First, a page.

I’m in Fullerton on Commonwealth near Gilbert. It’s a neighborhood that’s at least several blocks removed from the city’s central business district. This is the town’s backstreets. There’s a 7-Eleven on one corner and a 76 gas station on the other. Go in either direction, and there are auto-repair shops, self-storage units and a smattering of apartments. But on this quiet strip of road, Hangul script is on the signage of more than half the businesses.
One such place is Heartful Made, which has only that exact phrase in English on its marquee. The rest is in Korean. If I didn’t already come here knowing that it sold food, I wouldn’t know what to expect inside. I should emphasize that Heartful Made sells food; it doesn’t serve it. The word restaurant is noticeably absent because while you could eat at one of the few tables the owner has set up, the store isn’t meant for anyone to dine in. The assumption is that customers buy what they need, then go eat it at the office, a picnic or home while watching Netflix, as I intended to do.
All of Heartful Made’s food is designed as takeout. What isn’t packaged in plastic bento boxes or supermarket sushi containers is flash frozen. There are only three things on the menu: kimbap, bentos and frozen dumplings. The bentos are stacked atop one another on a plastic fold-out table. They’re restocked throughout the day by the cook, an older Korean lady in a housedress and apron who’s mainly unseen until she comes out of the kitchen to do so.
Because I arrived a bit too early on this Saturday, she hasn’t yet gotten around to making the bulgogi bento. So when I order it, the younger woman at the register apologizes and asks if I can wait for it to be prepared.
As I waited, I watch the younger woman slice freshly made kimbap into rolls and pack them into boxes. She then arranges them by price on the counter. There’s a dizzying variety. The Korean analog to sushi rolls, kimbap is almost always sold like this, even outside of this store. Kimbap also never involves anything raw. In addition to cooked beef, the options include Spam, ham, pork belly, egg, vegetables, fish cake and shrimp tempura.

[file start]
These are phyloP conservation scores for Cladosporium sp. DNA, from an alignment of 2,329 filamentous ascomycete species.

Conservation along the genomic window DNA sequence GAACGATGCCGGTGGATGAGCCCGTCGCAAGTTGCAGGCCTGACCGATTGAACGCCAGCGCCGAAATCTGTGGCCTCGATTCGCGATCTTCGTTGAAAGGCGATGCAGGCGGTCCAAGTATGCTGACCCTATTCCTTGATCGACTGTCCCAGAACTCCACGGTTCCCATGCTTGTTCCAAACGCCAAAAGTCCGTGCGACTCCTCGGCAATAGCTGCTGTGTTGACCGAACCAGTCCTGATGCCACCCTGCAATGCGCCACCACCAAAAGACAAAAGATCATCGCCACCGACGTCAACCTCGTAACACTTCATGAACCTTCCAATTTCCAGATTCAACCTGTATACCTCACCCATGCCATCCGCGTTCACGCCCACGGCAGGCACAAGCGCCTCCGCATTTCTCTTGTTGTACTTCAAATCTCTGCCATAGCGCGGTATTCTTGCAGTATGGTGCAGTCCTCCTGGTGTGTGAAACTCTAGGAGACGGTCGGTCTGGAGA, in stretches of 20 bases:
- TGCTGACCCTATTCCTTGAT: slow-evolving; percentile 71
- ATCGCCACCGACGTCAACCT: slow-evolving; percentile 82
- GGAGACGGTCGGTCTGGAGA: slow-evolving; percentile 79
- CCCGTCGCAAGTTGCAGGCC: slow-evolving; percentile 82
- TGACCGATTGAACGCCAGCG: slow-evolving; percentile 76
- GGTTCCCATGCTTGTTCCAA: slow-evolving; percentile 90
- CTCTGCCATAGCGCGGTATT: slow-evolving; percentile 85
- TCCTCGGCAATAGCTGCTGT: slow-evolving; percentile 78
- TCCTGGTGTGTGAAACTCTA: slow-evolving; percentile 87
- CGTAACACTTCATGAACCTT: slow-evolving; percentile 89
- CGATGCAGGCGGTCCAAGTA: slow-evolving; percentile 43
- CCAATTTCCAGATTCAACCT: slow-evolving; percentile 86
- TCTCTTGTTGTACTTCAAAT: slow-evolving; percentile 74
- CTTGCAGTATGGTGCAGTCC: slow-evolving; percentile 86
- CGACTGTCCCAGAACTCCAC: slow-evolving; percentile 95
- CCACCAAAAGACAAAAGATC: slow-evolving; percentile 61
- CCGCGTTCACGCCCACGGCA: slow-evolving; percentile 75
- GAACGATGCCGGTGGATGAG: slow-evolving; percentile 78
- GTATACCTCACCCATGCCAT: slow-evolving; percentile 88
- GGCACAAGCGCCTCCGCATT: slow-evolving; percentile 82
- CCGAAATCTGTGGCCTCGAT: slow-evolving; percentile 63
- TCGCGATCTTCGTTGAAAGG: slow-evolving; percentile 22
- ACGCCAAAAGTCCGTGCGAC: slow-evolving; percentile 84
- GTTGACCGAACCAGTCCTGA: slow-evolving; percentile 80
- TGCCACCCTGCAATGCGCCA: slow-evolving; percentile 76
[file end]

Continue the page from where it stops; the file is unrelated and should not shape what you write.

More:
I ask her which of the two tuna kimbaps she recommends. She tells me the most popular is the one without the cream cheese. But since it’s made fresh and unrefrigerated, she advises that I consume it within three hours.
Since I still had time to kill, I eat one right away. Wound tightly as a drum inside nori, each medallion of the tuna kimbap is a kaleidoscope of colors. It’s crammed to critical mass with carrots, pickles and perilla leaves, and it immediately unfurls in my mouth as though a coiled spring made of moistness and crunch. A Subway tuna sandwich could only dream of beating it in nutrition and flavor. No soy sauce or wasabi is needed. Above all, Heartful Made’s kimbap is simple—a no-fuss, grab-and-go lunch that covers all the food groups in one mouthful.
Soon the older lady appears with my bulgogi bento. It’s still piping-hot, so the younger woman fans it a little with a plastic lid before packing it up with the spicy pork bento I also requested. With them, she includes Styrofoam containers of hot steamed rice, one for each box.
As I pay for them, I ask her about frozen dumplings, which resemble gigantic tortellinis. She tells me one variety has shrimp and squid, the other has pork and vegetables, adding that she likes the pork. When I add it to my order, she smiles. “Drop it into boiling water and cook it for five minutes,” she says, holding up five fingers for emphasis.
Back at home, as I ate the bentos while binging Stranger Things’ third season, I realize that within the separate compartments, the meal has as many complex storylines and memorable characters as the show. There are tiny brine shrimp that had been deep-fried and candied. There’s a sweet-and-savory tamago packed with veggies and slippery japchae that I could eat for days. But tastiest of all is the bulgogi, which melts in my mouth so easily I wouldn’t be surprised if it came from a Wagyu cow.
Also tender is the spicy pork, which has been shellacked in a scorching red-pepper paste and paired with raw shredded perilla leaves to counteract the punch. For me on that afternoon, the combination of this meal at home while watching Eleven and her friends battle the Mind Flayer is much more preferable to any concession-stand hot dog and summer blockbuster at the AMC.
Heartful Made, 2009 W. Commonwealth Ave., Ste. C, Fullerton, (714) 732-3084. Open Thurs.-Mon., 10:30 a.m.-8:30 p.m. Bentos, $10-$18; kimbap, $4-$7; dumplings, $10.
Before becoming an award-winning restaurant critic for OC Weekly in 2007, Edwin Goei went by the alias “elmomonster” on his blog Monster Munching, in which he once wrote a whole review in haiku.